Outside of Freediving itself, what discipline / sport / activity do you do that that helps your Freediving the most?

If I have to pick one type of training only, then swimming helps me the most. It gives you a feel for the water, and makes you feel at home and really works the muscles in the right way.

Where is the most beautiful place you have dived or your most memorable dive?

Dahab. I love the warm clear water, I love the relaxed atmosphere. It is a true joy diving there.

For success in Freediving competitions and records, what do you think are the most important things for an aspiring diver to do to be successful?

Consistent training. That is the main key to success. And other things obviously but if I had to pick one. Pick a club and Coach that allow this progression as I have done. Red letter day experiences and quick holiday courses cannot provide the opportunities to improve to high levels or even enjoy the sport properly. Can you Freedive and then find a club? Or is it better to learn to Freedive and then find a holiday? The second one is true.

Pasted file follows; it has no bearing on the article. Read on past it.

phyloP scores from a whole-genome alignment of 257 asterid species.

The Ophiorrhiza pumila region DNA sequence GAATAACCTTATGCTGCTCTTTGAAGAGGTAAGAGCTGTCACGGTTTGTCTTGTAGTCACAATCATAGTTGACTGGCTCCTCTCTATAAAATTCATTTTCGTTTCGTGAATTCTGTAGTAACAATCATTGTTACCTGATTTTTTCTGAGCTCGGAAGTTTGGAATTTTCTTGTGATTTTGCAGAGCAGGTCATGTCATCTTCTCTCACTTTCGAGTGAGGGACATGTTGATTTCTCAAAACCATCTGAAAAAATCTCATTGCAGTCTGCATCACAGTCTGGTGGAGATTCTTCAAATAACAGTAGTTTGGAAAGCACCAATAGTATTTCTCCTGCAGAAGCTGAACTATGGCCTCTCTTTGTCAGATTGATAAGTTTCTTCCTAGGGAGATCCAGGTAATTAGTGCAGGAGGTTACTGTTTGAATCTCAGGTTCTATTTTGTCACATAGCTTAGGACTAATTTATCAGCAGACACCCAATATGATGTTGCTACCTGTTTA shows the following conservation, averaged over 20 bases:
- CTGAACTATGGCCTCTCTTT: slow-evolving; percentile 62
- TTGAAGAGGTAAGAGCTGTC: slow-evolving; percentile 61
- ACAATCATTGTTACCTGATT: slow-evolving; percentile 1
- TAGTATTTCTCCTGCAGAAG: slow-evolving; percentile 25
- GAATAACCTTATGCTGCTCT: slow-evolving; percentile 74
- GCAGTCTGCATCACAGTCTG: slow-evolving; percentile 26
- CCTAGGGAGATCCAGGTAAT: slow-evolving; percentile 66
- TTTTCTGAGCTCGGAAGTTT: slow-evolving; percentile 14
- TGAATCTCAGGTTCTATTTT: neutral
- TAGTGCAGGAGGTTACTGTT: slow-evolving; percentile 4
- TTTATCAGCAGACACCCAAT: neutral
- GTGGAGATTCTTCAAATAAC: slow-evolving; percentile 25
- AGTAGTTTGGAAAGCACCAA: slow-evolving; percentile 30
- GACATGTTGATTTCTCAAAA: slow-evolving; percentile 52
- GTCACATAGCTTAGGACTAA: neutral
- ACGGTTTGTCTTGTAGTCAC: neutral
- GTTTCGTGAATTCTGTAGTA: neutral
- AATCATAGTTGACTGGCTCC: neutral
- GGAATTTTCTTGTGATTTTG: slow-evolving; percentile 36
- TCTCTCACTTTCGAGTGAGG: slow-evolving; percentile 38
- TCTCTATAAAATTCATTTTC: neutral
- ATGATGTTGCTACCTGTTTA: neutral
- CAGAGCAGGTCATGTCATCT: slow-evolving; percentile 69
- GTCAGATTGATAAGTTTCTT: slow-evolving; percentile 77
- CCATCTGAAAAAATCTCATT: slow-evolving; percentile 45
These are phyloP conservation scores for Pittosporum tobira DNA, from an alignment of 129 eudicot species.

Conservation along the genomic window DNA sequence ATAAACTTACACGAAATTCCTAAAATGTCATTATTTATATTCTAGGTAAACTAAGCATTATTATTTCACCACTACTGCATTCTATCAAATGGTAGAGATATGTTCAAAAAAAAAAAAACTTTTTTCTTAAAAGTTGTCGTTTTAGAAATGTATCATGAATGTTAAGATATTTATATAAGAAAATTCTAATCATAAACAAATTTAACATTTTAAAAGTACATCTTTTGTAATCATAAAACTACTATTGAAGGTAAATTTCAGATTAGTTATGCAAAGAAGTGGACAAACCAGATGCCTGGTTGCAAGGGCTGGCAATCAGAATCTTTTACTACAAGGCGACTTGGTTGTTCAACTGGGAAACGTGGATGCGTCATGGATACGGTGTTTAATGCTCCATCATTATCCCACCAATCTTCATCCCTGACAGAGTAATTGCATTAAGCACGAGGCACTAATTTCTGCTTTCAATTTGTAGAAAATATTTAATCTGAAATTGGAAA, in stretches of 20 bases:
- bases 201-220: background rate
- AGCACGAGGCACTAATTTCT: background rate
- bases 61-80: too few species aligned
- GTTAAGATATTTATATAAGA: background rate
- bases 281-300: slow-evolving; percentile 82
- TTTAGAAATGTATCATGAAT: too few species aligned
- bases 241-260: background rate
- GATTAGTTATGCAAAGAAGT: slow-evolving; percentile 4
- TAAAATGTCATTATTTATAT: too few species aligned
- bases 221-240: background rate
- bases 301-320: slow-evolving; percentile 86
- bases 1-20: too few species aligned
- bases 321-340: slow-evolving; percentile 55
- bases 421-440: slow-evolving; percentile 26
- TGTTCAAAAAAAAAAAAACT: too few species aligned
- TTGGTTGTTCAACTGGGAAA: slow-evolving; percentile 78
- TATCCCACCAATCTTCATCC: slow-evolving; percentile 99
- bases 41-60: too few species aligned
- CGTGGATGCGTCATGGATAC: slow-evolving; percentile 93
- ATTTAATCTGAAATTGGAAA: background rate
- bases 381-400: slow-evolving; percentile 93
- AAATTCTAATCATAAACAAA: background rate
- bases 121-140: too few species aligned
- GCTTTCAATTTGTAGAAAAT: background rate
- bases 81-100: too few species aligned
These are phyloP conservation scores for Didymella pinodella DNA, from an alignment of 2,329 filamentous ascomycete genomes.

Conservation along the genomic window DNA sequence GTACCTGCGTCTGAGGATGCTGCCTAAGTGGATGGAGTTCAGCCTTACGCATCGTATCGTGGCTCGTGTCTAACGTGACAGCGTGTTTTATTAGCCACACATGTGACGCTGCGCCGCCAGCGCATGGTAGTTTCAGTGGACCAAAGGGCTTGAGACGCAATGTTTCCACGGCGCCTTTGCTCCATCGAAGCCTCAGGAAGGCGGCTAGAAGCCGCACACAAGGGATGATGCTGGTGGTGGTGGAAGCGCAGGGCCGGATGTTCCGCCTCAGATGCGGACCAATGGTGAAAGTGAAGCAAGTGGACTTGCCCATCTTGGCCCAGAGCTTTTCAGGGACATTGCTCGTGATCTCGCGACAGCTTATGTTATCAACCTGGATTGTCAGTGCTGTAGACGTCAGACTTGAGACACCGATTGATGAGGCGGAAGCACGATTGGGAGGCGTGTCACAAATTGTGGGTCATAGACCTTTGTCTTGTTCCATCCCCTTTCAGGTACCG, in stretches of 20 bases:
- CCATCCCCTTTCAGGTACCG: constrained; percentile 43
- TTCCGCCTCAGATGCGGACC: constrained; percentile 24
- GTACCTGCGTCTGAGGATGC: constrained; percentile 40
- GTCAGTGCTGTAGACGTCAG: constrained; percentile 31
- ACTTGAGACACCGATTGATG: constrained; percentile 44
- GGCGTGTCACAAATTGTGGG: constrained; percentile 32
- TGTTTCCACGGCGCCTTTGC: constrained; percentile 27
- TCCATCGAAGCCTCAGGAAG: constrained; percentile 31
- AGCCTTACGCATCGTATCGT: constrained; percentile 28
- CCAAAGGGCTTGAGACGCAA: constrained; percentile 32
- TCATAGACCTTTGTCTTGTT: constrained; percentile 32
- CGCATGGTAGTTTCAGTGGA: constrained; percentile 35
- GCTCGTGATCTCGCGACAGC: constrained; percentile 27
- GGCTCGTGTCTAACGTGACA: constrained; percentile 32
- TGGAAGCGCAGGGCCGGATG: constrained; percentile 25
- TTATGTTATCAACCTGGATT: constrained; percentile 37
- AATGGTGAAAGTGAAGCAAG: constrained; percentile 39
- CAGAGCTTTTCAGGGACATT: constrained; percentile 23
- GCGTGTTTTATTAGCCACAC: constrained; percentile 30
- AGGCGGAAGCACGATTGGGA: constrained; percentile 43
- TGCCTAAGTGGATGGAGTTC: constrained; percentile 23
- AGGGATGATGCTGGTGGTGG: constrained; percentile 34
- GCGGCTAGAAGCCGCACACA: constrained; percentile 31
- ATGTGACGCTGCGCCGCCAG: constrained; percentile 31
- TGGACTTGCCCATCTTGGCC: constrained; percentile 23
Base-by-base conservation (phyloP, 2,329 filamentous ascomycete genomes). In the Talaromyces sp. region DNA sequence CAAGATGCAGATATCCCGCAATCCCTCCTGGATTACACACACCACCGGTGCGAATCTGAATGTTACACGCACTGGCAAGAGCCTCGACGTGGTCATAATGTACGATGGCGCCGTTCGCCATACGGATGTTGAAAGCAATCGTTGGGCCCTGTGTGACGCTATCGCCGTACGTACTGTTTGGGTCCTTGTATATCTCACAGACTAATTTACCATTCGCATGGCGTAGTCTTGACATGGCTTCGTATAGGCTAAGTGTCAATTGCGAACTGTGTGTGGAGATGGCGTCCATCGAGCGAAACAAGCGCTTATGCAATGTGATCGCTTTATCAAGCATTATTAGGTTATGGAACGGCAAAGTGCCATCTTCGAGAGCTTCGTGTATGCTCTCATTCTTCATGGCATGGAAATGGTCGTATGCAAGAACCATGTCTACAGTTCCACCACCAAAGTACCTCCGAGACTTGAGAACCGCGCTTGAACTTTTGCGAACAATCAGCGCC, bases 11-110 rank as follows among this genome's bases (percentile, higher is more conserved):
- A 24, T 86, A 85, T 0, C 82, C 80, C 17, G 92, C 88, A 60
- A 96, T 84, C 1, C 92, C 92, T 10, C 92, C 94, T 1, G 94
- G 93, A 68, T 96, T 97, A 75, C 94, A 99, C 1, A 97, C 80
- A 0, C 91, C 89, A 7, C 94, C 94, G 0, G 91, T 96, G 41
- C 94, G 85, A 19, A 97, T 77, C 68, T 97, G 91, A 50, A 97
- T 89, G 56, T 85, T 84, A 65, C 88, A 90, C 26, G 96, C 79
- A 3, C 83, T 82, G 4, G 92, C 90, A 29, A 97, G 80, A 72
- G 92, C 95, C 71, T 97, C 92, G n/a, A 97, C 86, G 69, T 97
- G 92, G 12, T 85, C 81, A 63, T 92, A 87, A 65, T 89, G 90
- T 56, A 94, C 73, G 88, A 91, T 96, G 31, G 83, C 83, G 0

Do you have any solid goals in 2014 / 2015? 

I want to continue to improve in the pool. I am competing in the Manchester competition on the 29th November at Grand Central pool ( ) but I have an eye on really improving my depth disciplines. Training in the UK can be difficult when based so far from deep water. But I will fit depth training in any time I can, and hopefully do a couple of Apneists UK trips and clinics abroad to help me.

What equipment do you use for training?

I have an Aqua Sphere mask, and an Aqua Sphere winter Aqua Skin suit – it is by far the best suit I have ever worn. It helped me to my recent Hungarian Dynamic National record. I have owned a Leaderfin Hyper and an old waterway mono fin. But the record was done in a Starfin. I’m looking to invest in a new fin in 2015.